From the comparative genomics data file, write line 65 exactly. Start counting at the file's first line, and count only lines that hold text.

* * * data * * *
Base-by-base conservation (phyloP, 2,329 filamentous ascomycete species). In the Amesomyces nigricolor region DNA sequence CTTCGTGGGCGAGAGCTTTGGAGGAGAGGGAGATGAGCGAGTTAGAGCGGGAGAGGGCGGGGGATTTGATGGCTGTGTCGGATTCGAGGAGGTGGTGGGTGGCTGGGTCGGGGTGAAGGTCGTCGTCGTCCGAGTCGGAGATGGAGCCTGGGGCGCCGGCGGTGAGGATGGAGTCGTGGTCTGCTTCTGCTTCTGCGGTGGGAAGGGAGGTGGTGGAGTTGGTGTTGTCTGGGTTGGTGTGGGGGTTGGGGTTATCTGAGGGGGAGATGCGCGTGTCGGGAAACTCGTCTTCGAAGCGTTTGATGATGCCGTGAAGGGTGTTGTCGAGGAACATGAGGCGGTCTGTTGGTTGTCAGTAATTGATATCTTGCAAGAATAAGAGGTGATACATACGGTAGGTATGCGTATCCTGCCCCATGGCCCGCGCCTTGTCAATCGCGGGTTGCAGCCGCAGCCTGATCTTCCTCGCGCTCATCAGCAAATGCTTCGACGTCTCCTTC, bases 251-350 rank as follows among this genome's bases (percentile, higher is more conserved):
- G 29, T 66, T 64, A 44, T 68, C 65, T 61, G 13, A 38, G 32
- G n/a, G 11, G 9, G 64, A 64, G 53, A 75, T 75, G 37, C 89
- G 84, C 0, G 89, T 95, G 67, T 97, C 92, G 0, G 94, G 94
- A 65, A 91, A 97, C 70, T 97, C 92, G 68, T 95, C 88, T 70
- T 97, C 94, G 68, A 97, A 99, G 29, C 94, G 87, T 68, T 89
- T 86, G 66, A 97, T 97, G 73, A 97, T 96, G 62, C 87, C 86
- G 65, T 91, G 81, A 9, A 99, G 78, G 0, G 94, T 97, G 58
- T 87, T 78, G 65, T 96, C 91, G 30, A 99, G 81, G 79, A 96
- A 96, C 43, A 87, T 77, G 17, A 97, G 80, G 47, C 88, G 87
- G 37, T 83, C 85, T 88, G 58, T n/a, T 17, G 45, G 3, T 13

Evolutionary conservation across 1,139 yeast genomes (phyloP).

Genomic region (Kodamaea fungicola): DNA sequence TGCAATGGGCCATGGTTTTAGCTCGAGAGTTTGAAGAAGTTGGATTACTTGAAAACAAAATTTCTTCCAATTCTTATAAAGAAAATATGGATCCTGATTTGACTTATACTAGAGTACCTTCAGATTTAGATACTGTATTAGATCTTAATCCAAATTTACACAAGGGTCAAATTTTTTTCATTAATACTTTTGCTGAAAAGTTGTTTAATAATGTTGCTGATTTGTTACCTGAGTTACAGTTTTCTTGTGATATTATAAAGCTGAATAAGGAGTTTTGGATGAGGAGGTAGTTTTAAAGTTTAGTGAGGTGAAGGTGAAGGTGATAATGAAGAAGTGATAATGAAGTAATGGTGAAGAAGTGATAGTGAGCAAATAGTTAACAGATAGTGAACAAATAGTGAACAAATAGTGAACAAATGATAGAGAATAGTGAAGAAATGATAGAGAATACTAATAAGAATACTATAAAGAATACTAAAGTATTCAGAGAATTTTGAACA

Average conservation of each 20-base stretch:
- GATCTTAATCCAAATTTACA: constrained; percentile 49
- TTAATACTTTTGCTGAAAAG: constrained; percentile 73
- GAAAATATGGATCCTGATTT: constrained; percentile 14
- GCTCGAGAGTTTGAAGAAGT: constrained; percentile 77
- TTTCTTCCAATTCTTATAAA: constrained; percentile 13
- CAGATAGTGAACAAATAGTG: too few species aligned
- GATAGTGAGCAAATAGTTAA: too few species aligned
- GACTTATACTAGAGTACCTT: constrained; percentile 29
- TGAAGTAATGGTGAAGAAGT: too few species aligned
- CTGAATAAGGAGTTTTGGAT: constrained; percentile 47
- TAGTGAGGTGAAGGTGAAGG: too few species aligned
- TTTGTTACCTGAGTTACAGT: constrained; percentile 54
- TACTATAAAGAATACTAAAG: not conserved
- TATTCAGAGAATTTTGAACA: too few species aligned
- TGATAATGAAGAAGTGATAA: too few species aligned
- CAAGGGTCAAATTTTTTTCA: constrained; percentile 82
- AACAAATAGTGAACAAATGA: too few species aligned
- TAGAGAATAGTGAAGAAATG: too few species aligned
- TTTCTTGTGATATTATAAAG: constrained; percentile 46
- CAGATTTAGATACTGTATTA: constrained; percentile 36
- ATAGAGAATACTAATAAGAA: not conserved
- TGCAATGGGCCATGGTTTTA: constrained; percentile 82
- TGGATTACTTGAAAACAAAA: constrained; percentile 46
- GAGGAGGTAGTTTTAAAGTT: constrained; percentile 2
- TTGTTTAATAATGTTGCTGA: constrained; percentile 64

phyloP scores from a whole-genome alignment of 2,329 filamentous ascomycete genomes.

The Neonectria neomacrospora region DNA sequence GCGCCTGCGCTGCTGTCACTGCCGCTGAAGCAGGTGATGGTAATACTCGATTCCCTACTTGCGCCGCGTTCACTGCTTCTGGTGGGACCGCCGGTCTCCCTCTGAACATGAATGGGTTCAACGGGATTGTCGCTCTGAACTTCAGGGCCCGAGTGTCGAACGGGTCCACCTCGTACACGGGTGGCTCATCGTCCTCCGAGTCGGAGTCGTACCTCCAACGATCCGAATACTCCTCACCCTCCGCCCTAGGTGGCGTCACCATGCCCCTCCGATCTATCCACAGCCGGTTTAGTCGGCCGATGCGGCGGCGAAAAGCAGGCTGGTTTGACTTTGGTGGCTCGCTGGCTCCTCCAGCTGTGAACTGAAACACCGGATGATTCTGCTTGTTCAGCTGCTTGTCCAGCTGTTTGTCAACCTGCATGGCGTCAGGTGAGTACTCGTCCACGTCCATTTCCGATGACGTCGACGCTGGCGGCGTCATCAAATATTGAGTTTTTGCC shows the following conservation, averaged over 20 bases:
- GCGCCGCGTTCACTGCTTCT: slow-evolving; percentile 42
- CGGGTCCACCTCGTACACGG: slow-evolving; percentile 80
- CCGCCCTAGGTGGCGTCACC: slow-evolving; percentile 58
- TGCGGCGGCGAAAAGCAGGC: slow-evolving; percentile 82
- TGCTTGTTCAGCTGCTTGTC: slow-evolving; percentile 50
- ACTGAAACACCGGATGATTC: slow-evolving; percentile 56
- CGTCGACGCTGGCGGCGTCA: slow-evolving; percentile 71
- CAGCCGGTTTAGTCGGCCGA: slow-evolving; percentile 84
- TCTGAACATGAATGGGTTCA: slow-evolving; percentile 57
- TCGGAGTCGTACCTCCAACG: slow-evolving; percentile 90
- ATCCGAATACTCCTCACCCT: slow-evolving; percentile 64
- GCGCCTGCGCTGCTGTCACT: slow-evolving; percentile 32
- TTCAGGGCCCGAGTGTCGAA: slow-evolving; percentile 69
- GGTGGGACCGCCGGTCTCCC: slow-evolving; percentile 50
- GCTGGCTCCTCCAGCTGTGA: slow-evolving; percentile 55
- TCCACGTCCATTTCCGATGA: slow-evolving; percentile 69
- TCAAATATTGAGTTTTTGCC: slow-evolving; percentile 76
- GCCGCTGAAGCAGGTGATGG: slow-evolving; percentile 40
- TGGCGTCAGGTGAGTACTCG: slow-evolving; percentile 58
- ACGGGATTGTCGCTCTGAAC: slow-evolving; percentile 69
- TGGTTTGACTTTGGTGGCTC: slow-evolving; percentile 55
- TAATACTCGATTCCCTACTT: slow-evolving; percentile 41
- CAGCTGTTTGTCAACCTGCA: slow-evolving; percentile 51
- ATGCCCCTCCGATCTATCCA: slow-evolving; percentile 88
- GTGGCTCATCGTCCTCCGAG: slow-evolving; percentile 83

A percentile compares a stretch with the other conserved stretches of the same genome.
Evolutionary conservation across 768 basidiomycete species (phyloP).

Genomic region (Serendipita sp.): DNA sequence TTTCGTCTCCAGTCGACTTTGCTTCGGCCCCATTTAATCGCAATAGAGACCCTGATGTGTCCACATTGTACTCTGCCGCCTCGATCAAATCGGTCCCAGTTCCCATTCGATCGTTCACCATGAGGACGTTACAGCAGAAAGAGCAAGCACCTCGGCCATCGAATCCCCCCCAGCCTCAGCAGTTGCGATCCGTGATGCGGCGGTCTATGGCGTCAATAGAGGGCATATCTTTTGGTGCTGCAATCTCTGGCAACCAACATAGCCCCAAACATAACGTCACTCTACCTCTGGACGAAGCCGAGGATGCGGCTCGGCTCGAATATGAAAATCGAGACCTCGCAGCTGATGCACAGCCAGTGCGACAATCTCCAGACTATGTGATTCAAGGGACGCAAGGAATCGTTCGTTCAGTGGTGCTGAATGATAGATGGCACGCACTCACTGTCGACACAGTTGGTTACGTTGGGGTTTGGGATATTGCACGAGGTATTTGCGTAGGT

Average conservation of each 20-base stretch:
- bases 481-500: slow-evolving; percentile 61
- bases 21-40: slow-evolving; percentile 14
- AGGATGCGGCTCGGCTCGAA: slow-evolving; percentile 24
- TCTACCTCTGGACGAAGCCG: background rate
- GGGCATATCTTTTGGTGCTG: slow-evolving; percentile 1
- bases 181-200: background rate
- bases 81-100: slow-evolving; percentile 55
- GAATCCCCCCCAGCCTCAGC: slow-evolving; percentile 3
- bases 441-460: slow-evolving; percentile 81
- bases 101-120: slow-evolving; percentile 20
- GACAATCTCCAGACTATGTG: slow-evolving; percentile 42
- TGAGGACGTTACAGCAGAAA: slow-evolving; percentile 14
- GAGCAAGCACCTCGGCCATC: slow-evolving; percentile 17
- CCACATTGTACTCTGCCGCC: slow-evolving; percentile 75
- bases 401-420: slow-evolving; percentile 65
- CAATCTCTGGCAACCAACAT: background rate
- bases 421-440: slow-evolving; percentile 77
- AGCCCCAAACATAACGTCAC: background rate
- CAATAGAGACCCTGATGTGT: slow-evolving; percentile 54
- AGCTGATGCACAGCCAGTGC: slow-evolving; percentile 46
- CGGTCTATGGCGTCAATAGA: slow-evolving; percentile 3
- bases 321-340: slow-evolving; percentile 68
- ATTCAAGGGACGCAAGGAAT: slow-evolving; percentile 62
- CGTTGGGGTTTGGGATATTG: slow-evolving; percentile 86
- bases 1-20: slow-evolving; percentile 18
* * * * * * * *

- ATGCCCCTCCGATCTATCCA: slow-evolving; percentile 88